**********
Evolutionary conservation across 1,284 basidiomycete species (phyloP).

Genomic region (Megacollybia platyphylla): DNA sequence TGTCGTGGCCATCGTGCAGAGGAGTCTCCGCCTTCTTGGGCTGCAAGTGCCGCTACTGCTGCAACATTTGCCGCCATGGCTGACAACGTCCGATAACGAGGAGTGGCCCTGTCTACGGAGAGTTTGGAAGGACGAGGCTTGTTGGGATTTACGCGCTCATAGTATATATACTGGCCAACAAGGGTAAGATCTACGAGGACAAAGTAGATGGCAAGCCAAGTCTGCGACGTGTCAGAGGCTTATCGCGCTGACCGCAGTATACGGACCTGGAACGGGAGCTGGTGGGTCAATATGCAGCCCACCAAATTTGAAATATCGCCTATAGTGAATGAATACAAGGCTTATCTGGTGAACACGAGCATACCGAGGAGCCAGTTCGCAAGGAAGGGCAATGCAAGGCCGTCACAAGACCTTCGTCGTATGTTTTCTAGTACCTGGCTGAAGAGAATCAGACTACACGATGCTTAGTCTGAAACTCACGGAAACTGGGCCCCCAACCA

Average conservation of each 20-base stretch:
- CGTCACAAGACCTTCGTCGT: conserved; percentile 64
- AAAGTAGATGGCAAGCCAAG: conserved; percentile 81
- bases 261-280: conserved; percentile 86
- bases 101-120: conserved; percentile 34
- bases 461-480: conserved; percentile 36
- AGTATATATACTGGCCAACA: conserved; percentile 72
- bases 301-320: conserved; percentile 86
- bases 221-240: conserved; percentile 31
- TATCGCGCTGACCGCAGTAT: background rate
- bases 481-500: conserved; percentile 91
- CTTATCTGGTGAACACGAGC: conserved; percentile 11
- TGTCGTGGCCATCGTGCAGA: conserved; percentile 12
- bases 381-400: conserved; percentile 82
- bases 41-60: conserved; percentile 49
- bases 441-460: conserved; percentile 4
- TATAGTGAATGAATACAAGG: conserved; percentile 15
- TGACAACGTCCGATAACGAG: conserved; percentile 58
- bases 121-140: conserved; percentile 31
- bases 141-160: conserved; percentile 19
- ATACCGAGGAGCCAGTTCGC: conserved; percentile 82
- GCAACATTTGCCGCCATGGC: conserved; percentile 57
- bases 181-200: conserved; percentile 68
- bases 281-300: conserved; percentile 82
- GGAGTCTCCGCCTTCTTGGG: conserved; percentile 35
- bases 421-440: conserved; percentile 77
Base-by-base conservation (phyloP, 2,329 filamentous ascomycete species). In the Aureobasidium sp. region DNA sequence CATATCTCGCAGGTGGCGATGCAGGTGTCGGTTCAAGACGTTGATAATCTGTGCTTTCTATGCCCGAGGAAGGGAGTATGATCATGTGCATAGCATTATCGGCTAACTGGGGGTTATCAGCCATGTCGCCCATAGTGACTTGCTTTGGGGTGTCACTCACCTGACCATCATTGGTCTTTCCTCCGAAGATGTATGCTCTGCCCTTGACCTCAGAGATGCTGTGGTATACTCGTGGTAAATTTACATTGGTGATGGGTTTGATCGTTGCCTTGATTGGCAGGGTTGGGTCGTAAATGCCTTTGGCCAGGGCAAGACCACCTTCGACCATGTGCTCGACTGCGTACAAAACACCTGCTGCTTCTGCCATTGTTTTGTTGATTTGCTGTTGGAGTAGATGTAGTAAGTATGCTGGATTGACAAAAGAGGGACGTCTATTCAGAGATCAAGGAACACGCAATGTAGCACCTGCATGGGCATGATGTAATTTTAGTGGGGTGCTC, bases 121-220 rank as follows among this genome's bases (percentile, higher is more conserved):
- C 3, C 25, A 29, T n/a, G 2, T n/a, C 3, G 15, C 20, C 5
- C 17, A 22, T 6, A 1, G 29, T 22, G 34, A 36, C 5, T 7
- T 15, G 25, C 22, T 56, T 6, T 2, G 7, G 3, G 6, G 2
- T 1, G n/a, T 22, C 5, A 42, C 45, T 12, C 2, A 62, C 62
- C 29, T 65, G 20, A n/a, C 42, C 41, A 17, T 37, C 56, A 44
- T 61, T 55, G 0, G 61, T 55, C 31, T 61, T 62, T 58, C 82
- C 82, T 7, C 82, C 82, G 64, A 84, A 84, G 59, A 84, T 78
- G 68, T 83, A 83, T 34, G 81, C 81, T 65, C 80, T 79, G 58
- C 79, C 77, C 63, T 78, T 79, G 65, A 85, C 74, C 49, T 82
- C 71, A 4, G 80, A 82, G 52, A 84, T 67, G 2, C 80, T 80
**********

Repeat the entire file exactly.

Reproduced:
Evolutionary conservation across 1,284 basidiomycete species (phyloP).

Genomic region (Megacollybia platyphylla): DNA sequence TGTCGTGGCCATCGTGCAGAGGAGTCTCCGCCTTCTTGGGCTGCAAGTGCCGCTACTGCTGCAACATTTGCCGCCATGGCTGACAACGTCCGATAACGAGGAGTGGCCCTGTCTACGGAGAGTTTGGAAGGACGAGGCTTGTTGGGATTTACGCGCTCATAGTATATATACTGGCCAACAAGGGTAAGATCTACGAGGACAAAGTAGATGGCAAGCCAAGTCTGCGACGTGTCAGAGGCTTATCGCGCTGACCGCAGTATACGGACCTGGAACGGGAGCTGGTGGGTCAATATGCAGCCCACCAAATTTGAAATATCGCCTATAGTGAATGAATACAAGGCTTATCTGGTGAACACGAGCATACCGAGGAGCCAGTTCGCAAGGAAGGGCAATGCAAGGCCGTCACAAGACCTTCGTCGTATGTTTTCTAGTACCTGGCTGAAGAGAATCAGACTACACGATGCTTAGTCTGAAACTCACGGAAACTGGGCCCCCAACCA

Average conservation of each 20-base stretch:
- CGTCACAAGACCTTCGTCGT: conserved; percentile 64
- AAAGTAGATGGCAAGCCAAG: conserved; percentile 81
- bases 261-280: conserved; percentile 86
- bases 101-120: conserved; percentile 34
- bases 461-480: conserved; percentile 36
- AGTATATATACTGGCCAACA: conserved; percentile 72
- bases 301-320: conserved; percentile 86
- bases 221-240: conserved; percentile 31
- TATCGCGCTGACCGCAGTAT: background rate
- bases 481-500: conserved; percentile 91
- CTTATCTGGTGAACACGAGC: conserved; percentile 11
- TGTCGTGGCCATCGTGCAGA: conserved; percentile 12
- bases 381-400: conserved; percentile 82
- bases 41-60: conserved; percentile 49
- bases 441-460: conserved; percentile 4
- TATAGTGAATGAATACAAGG: conserved; percentile 15
- TGACAACGTCCGATAACGAG: conserved; percentile 58
- bases 121-140: conserved; percentile 31
- bases 141-160: conserved; percentile 19
- ATACCGAGGAGCCAGTTCGC: conserved; percentile 82
- GCAACATTTGCCGCCATGGC: conserved; percentile 57
- bases 181-200: conserved; percentile 68
- bases 281-300: conserved; percentile 82
- GGAGTCTCCGCCTTCTTGGG: conserved; percentile 35
- bases 421-440: conserved; percentile 77
Base-by-base conservation (phyloP, 2,329 filamentous ascomycete species). In the Aureobasidium sp. region DNA sequence CATATCTCGCAGGTGGCGATGCAGGTGTCGGTTCAAGACGTTGATAATCTGTGCTTTCTATGCCCGAGGAAGGGAGTATGATCATGTGCATAGCATTATCGGCTAACTGGGGGTTATCAGCCATGTCGCCCATAGTGACTTGCTTTGGGGTGTCACTCACCTGACCATCATTGGTCTTTCCTCCGAAGATGTATGCTCTGCCCTTGACCTCAGAGATGCTGTGGTATACTCGTGGTAAATTTACATTGGTGATGGGTTTGATCGTTGCCTTGATTGGCAGGGTTGGGTCGTAAATGCCTTTGGCCAGGGCAAGACCACCTTCGACCATGTGCTCGACTGCGTACAAAACACCTGCTGCTTCTGCCATTGTTTTGTTGATTTGCTGTTGGAGTAGATGTAGTAAGTATGCTGGATTGACAAAAGAGGGACGTCTATTCAGAGATCAAGGAACACGCAATGTAGCACCTGCATGGGCATGATGTAATTTTAGTGGGGTGCTC, bases 121-220 rank as follows among this genome's bases (percentile, higher is more conserved):
- C 3, C 25, A 29, T n/a, G 2, T n/a, C 3, G 15, C 20, C 5
- C 17, A 22, T 6, A 1, G 29, T 22, G 34, A 36, C 5, T 7
- T 15, G 25, C 22, T 56, T 6, T 2, G 7, G 3, G 6, G 2
- T 1, G n/a, T 22, C 5, A 42, C 45, T 12, C 2, A 62, C 62
- C 29, T 65, G 20, A n/a, C 42, C 41, A 17, T 37, C 56, A 44
- T 61, T 55, G 0, G 61, T 55, C 31, T 61, T 62, T 58, C 82
- C 82, T 7, C 82, C 82, G 64, A 84, A 84, G 59, A 84, T 78
- G 68, T 83, A 83, T 34, G 81, C 81, T 65, C 80, T 79, G 58
- C 79, C 77, C 63, T 78, T 79, G 65, A 85, C 74, C 49, T 82
- C 71, A 4, G 80, A 82, G 52, A 84, T 67, G 2, C 80, T 80